Jesus initial statement bears an uncanny resemblance to Romney’s recent comment of late July that was widely interpreted as a put-down of Palestinian economic vitality and/or culture. The major difference is that, in the case of Jesus 2,000 year old interaction, the Palestinain gets the upper hand in the argument.

And what about fiscal integrity? Listen to what Jesus has to say, as quoted by the gospel writer Luke.

But don’t begin until you count the cost. For who would begin construction of a building without first getting estimates and then checking to see if there is enought money to pay the bills? Otherwise, you might complete only the foundation before running out of funds.

And then how everyone would laugh at you! They would say, ‘There’s the person who started that building and ran out of money before it was finished!’

“Or what king would ever dream of going to war without first sitting down with his counselors and discussing whether his army of ten thousand is strong enough to defeat the twenty thousand soldiers who are marching against him? If he is not able, then while the enemy is still far away, he will send a delegation to discuss terms of peace.

So no one can become my disciple without giving up everything for me.

Jesus serves up two seemingly contradictory messages. The ‘left brain’ offers up a logical, eminently conservative cost analysis as the basis for making a decision. Make sure you budget in advance and can pay for what you have planned.

The ‘right brain’ says something entirely opposite. Yeah, you’ve made the budget calculation, but ‘go for broke’ with me.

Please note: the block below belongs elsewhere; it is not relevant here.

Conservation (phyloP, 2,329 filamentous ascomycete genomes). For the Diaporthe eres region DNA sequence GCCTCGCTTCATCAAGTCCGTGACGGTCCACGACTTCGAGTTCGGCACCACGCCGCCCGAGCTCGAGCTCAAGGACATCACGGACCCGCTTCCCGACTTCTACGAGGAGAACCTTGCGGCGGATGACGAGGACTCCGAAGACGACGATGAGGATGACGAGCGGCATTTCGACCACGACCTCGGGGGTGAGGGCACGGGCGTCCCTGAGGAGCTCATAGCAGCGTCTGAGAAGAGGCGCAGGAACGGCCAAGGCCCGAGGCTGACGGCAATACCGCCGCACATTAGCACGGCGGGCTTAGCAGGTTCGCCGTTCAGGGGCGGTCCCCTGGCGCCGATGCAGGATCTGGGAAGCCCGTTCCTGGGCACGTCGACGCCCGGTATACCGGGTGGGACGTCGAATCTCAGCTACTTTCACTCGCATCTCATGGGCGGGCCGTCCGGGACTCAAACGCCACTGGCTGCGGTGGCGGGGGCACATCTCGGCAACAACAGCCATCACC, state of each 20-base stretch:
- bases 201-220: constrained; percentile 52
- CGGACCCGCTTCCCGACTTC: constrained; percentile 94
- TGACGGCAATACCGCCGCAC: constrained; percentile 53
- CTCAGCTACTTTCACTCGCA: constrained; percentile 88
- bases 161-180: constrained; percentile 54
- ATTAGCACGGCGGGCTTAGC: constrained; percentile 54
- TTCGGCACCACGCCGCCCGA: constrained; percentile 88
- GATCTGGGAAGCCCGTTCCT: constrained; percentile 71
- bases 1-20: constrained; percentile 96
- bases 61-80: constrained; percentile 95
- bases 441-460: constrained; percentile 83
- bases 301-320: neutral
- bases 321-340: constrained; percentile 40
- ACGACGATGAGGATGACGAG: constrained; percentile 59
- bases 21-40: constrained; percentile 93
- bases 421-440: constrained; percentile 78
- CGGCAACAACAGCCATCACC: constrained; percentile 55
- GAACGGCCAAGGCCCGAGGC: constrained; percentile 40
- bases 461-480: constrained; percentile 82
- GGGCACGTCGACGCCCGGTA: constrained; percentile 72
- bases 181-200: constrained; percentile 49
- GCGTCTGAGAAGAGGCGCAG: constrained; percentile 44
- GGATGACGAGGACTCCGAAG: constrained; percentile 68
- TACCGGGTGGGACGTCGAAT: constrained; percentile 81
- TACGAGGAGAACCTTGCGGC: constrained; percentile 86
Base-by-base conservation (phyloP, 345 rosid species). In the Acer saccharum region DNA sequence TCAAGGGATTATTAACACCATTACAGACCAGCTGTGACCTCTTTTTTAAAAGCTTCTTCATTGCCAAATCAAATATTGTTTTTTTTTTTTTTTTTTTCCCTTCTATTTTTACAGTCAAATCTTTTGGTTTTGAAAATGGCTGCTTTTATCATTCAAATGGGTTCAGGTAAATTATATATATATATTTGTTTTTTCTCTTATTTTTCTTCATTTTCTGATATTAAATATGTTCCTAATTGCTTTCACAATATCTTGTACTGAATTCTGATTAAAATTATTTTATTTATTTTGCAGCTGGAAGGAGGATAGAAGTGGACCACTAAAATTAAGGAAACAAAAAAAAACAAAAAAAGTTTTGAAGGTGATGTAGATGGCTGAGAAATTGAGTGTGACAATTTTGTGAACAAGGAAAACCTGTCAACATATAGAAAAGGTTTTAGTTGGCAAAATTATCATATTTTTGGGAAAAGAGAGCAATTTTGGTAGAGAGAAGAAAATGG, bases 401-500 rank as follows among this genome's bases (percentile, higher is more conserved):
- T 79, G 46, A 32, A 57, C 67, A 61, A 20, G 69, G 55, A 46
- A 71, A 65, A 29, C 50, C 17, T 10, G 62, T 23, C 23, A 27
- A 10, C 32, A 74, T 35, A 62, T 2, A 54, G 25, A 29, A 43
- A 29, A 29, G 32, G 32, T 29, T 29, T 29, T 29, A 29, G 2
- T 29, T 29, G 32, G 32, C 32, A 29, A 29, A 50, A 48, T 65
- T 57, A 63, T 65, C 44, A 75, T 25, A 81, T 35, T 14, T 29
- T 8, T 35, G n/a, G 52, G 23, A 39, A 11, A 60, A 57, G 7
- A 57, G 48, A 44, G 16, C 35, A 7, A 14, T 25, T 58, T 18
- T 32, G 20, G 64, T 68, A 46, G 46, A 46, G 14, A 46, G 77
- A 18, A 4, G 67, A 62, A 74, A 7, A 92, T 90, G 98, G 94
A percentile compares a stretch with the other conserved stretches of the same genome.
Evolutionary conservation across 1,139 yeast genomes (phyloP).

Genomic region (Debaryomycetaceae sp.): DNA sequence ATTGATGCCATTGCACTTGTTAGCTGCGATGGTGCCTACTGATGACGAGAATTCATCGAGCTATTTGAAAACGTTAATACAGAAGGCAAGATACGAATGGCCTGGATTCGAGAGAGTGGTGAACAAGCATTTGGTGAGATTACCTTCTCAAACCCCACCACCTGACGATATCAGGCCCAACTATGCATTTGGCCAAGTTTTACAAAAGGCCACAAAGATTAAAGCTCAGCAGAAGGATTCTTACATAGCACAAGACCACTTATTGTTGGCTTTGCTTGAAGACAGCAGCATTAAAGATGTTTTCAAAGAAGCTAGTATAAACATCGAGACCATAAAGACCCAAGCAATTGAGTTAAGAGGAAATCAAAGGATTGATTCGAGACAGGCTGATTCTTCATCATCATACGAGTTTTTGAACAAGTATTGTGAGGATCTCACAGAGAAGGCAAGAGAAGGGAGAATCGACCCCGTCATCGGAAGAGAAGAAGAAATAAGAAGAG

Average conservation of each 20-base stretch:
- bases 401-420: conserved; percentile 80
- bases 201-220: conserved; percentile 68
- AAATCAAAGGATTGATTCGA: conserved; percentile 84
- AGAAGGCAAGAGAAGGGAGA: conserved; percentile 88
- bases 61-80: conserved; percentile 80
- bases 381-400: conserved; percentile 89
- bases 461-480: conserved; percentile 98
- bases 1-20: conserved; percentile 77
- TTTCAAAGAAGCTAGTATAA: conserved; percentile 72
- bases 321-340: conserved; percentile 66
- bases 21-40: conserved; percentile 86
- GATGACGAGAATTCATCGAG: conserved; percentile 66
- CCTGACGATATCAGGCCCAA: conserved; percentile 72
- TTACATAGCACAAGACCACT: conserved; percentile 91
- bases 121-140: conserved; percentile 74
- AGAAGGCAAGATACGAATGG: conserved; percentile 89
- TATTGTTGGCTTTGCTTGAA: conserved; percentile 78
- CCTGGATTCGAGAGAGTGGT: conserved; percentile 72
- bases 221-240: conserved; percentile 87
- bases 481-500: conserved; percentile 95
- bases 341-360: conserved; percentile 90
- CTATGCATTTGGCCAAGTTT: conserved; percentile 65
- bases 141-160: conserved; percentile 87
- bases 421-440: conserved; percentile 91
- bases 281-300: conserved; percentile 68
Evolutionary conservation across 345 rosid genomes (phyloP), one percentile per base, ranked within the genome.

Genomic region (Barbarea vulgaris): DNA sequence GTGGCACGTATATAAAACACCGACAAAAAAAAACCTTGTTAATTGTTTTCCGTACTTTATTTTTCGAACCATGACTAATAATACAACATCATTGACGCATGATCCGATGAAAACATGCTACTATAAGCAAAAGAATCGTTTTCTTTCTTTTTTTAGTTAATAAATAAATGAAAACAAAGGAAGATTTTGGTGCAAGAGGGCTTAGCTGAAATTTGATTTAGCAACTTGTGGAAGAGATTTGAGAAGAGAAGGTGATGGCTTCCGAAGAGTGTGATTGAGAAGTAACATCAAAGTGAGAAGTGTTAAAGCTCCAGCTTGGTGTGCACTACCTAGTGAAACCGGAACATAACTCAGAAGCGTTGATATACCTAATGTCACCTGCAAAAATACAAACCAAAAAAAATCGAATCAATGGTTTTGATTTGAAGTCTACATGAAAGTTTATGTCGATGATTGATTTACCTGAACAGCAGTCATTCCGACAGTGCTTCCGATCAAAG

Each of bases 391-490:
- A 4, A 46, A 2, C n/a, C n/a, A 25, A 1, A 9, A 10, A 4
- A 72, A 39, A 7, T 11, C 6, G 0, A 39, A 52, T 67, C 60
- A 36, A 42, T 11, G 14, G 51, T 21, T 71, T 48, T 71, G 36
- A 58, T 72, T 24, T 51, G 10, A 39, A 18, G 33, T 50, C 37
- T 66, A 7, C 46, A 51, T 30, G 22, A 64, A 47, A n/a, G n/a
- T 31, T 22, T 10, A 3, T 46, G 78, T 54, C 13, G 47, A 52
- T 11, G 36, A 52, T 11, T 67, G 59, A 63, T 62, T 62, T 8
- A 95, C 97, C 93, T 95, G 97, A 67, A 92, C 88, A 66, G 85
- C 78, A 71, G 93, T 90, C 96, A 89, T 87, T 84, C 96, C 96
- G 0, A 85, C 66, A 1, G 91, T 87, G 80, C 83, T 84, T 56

So, where does Jesus really come down? The answer –  right in the middle. Jesus is saying, know what you’re getting into. Then, if you can handle the cost, if you can absorb the pain, go for it. No pain, no gain, go for kingdom gold.

There are undoubtedly more issues of relevance today on which Jesus offers some perspective. But this is enough of a sampling, for now.

So, how would Jesus vote today? Well, this Saviour is nothing if not cagey. For a clue, look to the account given by the gospel writer John of Jesus’ stubborn persistence to lay low in Galilee rather than heading to the action in Jerusalem at the annual Feast of Tabernacles. His own brothers attempt to egg him on, saying: “Go where your followers can see your miracles! You can’t become a public figure if you hide like this.”

Jesus’ response: “I am not yet ready to go … because my time has not yet come.” And so it it might be with this election. Jesus is both a fiscal conservative and a spendthrift. A universal healer and an advocate for personal responsibility. A social do-gooder and a student of never-ending human frailty. A moralist and a libertine.

Just when we think we have him figured out, he lays back, then launches in with a few pointed questions, pushing  our buttons. And so it may be with this election. Unlike the vast majority of Americans who appear to  have already made up their minds on one of the 2012 candidates, Jesus might holding his vote for the guy that can see, feel and act on both sides of the issue. Not just one issue, but every issue.

So far, neither Obama nor Romney are there. Right now, each candidate is practicing the politics of polarization – of winner takes all. And so Jesus … and perhaps we … wait. For the leader who knows the path to kingdom today and for the long-term requires not one who simply divides and conquers  … but one offers a new and better future through the lessons of intense, creative conflict. And so, we … wait.